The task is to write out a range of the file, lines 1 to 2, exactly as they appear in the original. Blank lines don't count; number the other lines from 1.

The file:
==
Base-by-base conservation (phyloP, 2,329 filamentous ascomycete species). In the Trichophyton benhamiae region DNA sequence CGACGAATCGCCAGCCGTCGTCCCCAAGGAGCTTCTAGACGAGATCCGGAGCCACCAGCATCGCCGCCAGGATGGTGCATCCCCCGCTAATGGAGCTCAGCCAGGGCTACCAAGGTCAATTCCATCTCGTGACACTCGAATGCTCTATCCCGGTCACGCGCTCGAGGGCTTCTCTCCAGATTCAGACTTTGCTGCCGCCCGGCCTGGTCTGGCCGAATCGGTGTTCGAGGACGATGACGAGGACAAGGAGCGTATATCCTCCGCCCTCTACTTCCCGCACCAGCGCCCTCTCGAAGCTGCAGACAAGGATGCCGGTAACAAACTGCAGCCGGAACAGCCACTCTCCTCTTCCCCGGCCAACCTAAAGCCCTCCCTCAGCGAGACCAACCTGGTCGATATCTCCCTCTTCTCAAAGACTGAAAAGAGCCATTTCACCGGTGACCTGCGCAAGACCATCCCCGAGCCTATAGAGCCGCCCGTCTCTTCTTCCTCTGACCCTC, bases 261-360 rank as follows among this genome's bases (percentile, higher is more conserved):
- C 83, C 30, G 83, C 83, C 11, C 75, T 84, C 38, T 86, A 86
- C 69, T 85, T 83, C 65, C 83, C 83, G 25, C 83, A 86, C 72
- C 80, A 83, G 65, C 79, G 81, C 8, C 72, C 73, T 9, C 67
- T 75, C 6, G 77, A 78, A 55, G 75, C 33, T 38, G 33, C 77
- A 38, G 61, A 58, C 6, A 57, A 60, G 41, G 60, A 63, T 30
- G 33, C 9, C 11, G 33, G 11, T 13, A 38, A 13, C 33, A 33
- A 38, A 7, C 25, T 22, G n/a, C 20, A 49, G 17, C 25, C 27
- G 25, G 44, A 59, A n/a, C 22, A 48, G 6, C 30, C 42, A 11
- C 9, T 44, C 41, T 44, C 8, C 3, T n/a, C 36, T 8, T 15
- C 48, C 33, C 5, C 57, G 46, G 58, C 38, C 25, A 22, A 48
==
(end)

Base-by-base conservation (phyloP, 2,329 filamentous ascomycete species). In the Trichophyton benhamiae region DNA sequence CGACGAATCGCCAGCCGTCGTCCCCAAGGAGCTTCTAGACGAGATCCGGAGCCACCAGCATCGCCGCCAGGATGGTGCATCCCCCGCTAATGGAGCTCAGCCAGGGCTACCAAGGTCAATTCCATCTCGTGACACTCGAATGCTCTATCCCGGTCACGCGCTCGAGGGCTTCTCTCCAGATTCAGACTTTGCTGCCGCCCGGCCTGGTCTGGCCGAATCGGTGTTCGAGGACGATGACGAGGACAAGGAGCGTATATCCTCCGCCCTCTACTTCCCGCACCAGCGCCCTCTCGAAGCTGCAGACAAGGATGCCGGTAACAAACTGCAGCCGGAACAGCCACTCTCCTCTTCCCCGGCCAACCTAAAGCCCTCCCTCAGCGAGACCAACCTGGTCGATATCTCCCTCTTCTCAAAGACTGAAAAGAGCCATTTCACCGGTGACCTGCGCAAGACCATCCCCGAGCCTATAGAGCCGCCCGTCTCTTCTTCCTCTGACCCTC, bases 261-360 rank as follows among this genome's bases (percentile, higher is more conserved):
- C 83, C 30, G 83, C 83, C 11, C 75, T 84, C 38, T 86, A 86